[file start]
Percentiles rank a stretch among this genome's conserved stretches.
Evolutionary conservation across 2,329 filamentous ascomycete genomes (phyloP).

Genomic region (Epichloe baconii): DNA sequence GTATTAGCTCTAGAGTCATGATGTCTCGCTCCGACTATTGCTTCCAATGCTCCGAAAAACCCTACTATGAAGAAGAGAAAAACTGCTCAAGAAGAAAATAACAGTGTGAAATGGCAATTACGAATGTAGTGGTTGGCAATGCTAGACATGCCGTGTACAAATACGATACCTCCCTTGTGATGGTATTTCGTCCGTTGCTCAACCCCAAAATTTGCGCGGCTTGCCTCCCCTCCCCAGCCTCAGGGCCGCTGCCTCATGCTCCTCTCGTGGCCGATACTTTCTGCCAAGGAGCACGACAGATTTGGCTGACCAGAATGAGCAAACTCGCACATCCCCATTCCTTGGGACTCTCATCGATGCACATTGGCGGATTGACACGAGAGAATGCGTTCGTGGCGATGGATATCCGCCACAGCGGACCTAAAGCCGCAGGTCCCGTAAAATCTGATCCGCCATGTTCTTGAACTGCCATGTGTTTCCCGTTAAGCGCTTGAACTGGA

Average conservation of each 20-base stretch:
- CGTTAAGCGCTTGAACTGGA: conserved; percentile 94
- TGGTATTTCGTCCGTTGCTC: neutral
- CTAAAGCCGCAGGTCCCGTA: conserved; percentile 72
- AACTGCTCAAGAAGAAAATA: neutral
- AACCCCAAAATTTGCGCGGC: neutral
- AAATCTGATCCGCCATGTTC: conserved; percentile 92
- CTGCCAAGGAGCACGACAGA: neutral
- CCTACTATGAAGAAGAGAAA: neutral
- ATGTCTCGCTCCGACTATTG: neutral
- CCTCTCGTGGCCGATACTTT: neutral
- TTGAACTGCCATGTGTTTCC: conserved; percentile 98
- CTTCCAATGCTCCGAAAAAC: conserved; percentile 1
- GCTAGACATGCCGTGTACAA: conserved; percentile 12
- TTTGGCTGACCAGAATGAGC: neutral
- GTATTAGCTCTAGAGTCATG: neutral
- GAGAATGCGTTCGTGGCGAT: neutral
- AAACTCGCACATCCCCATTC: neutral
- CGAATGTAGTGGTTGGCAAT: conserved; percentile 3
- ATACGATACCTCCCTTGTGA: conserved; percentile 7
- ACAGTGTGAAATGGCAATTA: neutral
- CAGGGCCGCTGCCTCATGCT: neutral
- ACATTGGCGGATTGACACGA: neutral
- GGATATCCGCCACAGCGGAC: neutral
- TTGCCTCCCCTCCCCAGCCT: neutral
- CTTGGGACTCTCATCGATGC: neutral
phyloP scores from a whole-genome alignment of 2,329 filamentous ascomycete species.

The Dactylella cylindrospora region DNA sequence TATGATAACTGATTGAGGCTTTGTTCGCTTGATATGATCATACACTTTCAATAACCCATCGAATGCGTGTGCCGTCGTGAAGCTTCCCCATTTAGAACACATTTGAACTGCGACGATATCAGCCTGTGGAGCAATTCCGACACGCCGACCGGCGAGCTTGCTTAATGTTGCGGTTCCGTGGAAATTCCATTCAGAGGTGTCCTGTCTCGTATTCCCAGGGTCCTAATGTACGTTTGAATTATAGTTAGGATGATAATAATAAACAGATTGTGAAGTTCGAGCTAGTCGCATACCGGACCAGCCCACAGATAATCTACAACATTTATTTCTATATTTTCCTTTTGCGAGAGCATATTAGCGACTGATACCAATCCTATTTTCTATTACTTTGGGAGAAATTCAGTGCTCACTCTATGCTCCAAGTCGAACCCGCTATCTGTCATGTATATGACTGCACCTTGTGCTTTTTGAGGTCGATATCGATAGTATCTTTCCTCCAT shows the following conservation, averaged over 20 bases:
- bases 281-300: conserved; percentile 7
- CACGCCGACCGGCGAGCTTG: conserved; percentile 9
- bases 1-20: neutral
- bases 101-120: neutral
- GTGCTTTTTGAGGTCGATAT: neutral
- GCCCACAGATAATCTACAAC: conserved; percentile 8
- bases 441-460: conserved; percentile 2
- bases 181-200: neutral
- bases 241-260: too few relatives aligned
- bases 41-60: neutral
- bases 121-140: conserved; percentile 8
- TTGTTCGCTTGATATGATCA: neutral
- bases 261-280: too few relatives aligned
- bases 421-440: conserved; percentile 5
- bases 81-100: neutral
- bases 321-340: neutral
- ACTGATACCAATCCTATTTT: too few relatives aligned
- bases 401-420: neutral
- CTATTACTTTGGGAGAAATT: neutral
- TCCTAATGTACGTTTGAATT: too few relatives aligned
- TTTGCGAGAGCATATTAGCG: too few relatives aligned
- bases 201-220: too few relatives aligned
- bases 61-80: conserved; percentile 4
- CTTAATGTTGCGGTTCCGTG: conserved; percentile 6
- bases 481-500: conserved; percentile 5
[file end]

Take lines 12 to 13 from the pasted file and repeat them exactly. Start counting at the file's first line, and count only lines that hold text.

- CCTACTATGAAGAAGAGAAA: neutral
- ATGTCTCGCTCCGACTATTG: neutral